The musings of a juggling mother

Rants & raves about life as a woman today, juggling work, home, kids, family, life the universe & everything.

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Thursday, June 08, 2006

What did you do at school today?

I spent this morning at school. Not college, but observing Mstr A in his own environment as it were. I suggested it last term, as a way of me finding out exactly what they do all day & so offering more constructive advice on his behaviour management, and also so when I say "I'm sure you don't do that at school", I can know what I am talking about;-)

It was interesting to see him in class. Generally i don't see him in group situations, certainly not large groups, so I did get a better idea of the problems his teacher has - although apparently he was behaving comparitively well for me.

He is a terrible fidget, appearing unable to sit still, or even in one place for more than a few seconds. He also never put his hand up to answer questions, even when I know he knew the answer. A bit of an anathema to me, who likes to show off my meagre knowledge at any opportunity & actually have to restrain myself from going "ooo, oo, me sir, here sir, I know it sir, pick me, pick me sir!" to every question on some courses I attend:-) I know he can put his hand up, as he is happy to do so to ask a question, and he seemed delighted to talk to the whole class about his groups work, so it's not fear of being in front of his peers..... I can see why the teachers originally thought he couldn't do the work (rather than wouldn't), as he does occasionally not only not do it, but deliberately do it wrong!

However, other than a complete inability to line up at break time (they don't even bother trying to make him any more apparently - even though I did give them a few options on how to do so. I make him line up every morning before school!), he didn't seem to be unmanageble at all. Annoying at times, but he happily got on with his work most of the time, and didn't causse too much disruption with his fidgeting. He even managed to sit through the whole 10 minutes of service quietly & properly (I learned all about Pentecost LOL).

His awareness of physical space and appropriate physical behaviour is definitely off though. I think that is the thing we will really have to work on at home, as school are, understandably, more interested in his ability to follow commands & complete his tasks.

All in all, it was reassuring to see him intermingling with his peers, completing schoolwork and taking an active part in the school day. I thought his teacher did a good job of keeping 30 5 & 6 year olds occupied & educated & interested, although I was amazed at how many adults ther were to help: 1 teacher, two classroom assistants, one student, one learning support assistant (some of the time), plus me (I listened to some reading & such like while there)!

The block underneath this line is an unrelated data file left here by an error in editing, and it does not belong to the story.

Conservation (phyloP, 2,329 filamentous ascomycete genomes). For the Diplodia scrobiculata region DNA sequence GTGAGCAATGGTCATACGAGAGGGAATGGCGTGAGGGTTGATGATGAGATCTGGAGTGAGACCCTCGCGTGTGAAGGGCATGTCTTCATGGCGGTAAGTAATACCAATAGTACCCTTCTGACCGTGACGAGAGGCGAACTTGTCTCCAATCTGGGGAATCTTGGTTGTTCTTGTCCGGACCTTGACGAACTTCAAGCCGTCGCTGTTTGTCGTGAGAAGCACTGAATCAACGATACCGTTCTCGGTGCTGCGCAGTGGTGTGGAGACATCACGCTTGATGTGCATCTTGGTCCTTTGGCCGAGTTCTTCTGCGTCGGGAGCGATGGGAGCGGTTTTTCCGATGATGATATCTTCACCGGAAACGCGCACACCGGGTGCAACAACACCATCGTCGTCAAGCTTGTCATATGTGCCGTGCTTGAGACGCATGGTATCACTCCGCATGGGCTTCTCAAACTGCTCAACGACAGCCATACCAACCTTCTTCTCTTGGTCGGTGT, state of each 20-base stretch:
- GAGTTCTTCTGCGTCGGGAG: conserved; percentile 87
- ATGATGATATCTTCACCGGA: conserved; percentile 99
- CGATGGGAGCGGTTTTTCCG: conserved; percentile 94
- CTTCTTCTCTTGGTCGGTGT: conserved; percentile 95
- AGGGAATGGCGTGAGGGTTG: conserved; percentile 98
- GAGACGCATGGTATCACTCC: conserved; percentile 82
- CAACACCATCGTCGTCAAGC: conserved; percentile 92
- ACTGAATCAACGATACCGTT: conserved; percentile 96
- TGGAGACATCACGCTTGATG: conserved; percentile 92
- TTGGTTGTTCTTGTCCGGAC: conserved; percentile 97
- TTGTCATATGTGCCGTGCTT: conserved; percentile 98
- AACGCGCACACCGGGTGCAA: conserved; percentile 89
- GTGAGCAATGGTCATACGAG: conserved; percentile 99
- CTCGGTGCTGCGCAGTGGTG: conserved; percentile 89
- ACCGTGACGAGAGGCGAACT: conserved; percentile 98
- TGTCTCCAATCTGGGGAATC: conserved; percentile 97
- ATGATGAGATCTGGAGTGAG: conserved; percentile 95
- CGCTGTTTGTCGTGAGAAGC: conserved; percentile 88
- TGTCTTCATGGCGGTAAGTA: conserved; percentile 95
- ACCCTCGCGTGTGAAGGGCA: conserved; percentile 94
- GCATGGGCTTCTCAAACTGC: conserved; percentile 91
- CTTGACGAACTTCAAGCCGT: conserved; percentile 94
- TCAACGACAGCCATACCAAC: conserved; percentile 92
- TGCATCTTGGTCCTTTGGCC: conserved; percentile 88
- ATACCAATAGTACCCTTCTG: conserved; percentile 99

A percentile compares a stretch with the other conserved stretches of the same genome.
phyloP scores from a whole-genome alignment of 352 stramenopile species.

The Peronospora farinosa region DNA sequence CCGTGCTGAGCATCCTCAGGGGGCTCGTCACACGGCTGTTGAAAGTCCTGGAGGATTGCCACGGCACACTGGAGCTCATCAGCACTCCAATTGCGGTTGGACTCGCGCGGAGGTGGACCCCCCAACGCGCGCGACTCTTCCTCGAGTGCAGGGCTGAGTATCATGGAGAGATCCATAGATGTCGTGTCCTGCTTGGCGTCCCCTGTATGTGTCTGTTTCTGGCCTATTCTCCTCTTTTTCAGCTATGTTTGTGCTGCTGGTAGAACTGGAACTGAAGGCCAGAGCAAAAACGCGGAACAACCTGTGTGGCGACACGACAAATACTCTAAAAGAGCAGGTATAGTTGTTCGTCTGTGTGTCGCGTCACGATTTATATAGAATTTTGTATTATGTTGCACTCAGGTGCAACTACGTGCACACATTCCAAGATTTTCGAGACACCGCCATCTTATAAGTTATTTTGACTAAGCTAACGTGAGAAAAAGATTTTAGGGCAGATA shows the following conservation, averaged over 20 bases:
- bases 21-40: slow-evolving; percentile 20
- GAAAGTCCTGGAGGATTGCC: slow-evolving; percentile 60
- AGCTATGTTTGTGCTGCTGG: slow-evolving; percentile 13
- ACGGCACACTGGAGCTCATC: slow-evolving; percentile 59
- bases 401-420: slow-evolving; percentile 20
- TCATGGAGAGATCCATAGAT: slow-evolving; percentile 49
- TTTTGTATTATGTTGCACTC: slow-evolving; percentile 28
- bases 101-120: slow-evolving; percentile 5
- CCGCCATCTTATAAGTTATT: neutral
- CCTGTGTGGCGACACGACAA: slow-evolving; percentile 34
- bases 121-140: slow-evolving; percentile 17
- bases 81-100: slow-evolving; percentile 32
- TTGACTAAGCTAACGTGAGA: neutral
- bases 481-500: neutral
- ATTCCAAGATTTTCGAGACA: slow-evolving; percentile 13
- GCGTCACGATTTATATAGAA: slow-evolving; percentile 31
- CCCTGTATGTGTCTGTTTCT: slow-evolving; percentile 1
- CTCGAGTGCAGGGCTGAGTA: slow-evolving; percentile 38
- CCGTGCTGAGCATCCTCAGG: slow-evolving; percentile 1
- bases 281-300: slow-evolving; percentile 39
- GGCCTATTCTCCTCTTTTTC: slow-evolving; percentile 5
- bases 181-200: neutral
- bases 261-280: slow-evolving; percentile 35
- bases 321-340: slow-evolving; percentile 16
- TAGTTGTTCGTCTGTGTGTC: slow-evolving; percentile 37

But I would still prefer him to go to the other school. Although now I am a bit more confident that he will settle in well:-)

2 Comments:

  • At Friday, June 09, 2006 10:34:00 am, Blogger debambam said…

    I spend a fair bit of time in Zoe's class, at least once a week if not more. It opens my eyes up but also causes concern because I know that Zoe is not showing all she can do to the teachers. She is also underperforming on some of the testing they have been doing. Watching her in class has been an eye opener for me...glad it's helped you out too!

     
  • At Friday, June 09, 2006 7:39:00 pm, Blogger Fat Eric said…

    I've never had that many adults in any class I've taught in. Last year there was me and one classroom assistant, who was only there because I had a statemented child. This year there's just me, except on Mondays when I have a trainee LSA for the day (who is not great). I've found it really hard this year after the luxury last year of having a full time assistant. Having said that, in our Year 1 class there are 4 adults because there are several statemented children in that class. It's very unusual for our school to have more than 2 adults in a class.
    I find that children never behave "normally" if a parent is in the room, nor do they do so if an Ed.Psych. has come to observe them and you WANT them to play up so that the EP recognises there is a problem!

    FE's mum.

     

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